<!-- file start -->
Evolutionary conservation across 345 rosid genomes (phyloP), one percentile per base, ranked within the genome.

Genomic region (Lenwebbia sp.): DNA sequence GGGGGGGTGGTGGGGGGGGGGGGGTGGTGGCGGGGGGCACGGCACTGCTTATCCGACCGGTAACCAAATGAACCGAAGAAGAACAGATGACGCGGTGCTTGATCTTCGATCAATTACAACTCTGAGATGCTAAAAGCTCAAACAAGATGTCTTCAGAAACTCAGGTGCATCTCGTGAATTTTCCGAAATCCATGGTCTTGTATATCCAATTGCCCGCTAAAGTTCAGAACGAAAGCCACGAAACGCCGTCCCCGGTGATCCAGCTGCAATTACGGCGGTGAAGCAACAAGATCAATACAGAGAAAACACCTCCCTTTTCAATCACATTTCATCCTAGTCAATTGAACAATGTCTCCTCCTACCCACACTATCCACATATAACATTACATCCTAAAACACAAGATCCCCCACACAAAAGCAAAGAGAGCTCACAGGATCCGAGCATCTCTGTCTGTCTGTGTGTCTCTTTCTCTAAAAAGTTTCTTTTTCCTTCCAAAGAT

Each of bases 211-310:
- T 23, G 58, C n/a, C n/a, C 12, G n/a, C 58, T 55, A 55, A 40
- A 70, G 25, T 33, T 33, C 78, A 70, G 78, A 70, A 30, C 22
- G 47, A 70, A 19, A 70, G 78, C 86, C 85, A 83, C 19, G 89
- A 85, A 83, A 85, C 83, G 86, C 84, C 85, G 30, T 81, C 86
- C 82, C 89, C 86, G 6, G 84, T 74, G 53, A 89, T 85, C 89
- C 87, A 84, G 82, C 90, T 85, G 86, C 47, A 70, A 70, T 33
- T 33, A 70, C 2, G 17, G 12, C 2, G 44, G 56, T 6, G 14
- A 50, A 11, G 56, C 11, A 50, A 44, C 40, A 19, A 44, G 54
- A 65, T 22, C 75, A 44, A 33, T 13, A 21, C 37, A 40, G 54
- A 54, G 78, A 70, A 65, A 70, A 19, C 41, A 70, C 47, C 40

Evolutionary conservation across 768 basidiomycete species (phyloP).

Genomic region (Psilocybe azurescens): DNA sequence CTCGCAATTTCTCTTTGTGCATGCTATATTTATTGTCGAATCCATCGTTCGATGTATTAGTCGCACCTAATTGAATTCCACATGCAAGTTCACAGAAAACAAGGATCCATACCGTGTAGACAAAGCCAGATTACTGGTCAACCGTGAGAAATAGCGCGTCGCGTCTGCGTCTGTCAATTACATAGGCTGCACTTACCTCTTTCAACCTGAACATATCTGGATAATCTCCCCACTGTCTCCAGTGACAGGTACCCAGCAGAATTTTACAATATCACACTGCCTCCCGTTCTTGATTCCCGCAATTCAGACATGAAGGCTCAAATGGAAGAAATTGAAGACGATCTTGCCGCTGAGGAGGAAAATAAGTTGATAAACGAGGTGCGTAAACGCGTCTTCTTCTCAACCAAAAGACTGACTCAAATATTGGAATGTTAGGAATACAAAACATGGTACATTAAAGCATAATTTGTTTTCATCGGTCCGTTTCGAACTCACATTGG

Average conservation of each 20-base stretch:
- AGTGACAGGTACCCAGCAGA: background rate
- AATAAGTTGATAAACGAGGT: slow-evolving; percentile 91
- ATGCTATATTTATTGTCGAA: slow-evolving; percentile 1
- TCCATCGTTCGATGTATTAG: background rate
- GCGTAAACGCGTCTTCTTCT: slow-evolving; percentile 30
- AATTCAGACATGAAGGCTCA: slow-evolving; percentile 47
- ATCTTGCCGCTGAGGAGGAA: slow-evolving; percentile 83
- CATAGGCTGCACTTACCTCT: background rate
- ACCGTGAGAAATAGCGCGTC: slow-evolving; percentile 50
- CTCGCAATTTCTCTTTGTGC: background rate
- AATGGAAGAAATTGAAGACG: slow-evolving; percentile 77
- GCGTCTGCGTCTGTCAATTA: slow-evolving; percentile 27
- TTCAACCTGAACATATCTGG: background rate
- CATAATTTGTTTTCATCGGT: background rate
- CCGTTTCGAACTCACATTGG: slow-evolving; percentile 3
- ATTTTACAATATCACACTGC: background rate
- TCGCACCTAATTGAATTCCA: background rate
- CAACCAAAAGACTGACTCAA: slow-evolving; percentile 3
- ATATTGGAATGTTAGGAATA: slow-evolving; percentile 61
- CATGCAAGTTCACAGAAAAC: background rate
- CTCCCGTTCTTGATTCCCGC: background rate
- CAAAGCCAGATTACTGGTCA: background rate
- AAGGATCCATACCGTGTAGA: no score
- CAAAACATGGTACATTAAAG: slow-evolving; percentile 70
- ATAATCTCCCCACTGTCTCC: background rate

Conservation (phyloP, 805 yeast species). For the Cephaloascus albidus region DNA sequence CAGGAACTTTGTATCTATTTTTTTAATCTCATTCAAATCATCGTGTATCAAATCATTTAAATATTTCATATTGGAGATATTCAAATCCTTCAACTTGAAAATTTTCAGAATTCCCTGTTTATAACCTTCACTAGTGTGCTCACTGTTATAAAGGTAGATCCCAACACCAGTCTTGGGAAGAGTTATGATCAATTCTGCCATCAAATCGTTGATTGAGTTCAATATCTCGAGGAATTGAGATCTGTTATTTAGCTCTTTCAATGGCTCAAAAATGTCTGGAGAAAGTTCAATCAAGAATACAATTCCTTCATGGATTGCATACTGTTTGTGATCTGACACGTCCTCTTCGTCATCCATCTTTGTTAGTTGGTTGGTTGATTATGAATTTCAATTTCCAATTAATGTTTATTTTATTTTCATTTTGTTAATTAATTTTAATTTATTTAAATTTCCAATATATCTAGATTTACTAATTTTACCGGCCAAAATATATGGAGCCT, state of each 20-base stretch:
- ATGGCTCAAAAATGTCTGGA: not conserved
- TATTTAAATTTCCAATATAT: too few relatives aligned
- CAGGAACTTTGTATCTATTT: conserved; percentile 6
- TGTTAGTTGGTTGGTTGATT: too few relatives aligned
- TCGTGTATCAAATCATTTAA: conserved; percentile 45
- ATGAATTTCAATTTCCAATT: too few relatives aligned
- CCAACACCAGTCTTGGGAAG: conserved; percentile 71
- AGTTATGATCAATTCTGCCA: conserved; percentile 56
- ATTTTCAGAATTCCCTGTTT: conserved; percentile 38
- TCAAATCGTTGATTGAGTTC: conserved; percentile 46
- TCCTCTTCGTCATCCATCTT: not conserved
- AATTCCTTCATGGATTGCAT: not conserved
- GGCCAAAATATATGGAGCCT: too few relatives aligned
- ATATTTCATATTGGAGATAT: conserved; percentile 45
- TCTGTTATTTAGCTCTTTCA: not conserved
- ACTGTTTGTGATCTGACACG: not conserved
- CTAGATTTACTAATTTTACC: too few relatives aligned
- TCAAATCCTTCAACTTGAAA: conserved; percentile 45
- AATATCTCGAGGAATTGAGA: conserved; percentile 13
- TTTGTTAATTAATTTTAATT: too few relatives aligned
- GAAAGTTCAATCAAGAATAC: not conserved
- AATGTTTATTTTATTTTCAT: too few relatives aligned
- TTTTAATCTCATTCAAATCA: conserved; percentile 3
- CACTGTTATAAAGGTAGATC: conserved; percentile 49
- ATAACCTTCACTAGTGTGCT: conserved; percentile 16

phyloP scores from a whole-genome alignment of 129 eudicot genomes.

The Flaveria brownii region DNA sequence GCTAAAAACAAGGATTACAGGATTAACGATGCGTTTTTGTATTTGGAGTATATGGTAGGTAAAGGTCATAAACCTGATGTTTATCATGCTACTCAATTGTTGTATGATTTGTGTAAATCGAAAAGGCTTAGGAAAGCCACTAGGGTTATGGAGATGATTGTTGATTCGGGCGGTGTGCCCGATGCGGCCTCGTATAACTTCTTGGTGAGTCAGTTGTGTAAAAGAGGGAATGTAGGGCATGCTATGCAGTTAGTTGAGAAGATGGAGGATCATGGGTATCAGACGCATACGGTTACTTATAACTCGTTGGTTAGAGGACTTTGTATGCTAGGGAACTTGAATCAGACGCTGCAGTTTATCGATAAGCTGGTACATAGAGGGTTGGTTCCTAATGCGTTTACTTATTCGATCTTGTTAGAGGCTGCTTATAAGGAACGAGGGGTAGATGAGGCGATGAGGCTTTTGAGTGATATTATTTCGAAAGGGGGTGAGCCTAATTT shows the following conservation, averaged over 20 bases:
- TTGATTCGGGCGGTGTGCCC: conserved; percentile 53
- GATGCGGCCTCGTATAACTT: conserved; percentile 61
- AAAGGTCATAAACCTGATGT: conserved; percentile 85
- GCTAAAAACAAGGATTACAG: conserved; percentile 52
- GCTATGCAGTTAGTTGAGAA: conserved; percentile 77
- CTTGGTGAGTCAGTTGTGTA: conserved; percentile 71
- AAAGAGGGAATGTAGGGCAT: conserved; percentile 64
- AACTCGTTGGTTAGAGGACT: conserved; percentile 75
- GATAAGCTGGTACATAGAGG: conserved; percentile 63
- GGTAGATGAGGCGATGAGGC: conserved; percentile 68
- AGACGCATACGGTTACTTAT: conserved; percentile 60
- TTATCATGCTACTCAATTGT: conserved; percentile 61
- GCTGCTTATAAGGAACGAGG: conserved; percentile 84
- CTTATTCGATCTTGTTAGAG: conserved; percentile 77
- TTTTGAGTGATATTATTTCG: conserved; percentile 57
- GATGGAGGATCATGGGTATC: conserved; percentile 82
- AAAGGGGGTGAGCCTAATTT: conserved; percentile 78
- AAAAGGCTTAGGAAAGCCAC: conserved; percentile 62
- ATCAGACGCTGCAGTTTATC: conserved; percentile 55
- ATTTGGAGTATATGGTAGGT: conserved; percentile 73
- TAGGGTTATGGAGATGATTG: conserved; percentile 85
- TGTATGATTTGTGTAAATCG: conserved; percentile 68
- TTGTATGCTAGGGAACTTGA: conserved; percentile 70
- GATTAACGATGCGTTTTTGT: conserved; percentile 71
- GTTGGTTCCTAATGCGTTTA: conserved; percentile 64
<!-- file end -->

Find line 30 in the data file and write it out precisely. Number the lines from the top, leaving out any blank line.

- CATAATTTGTTTTCATCGGT: background rate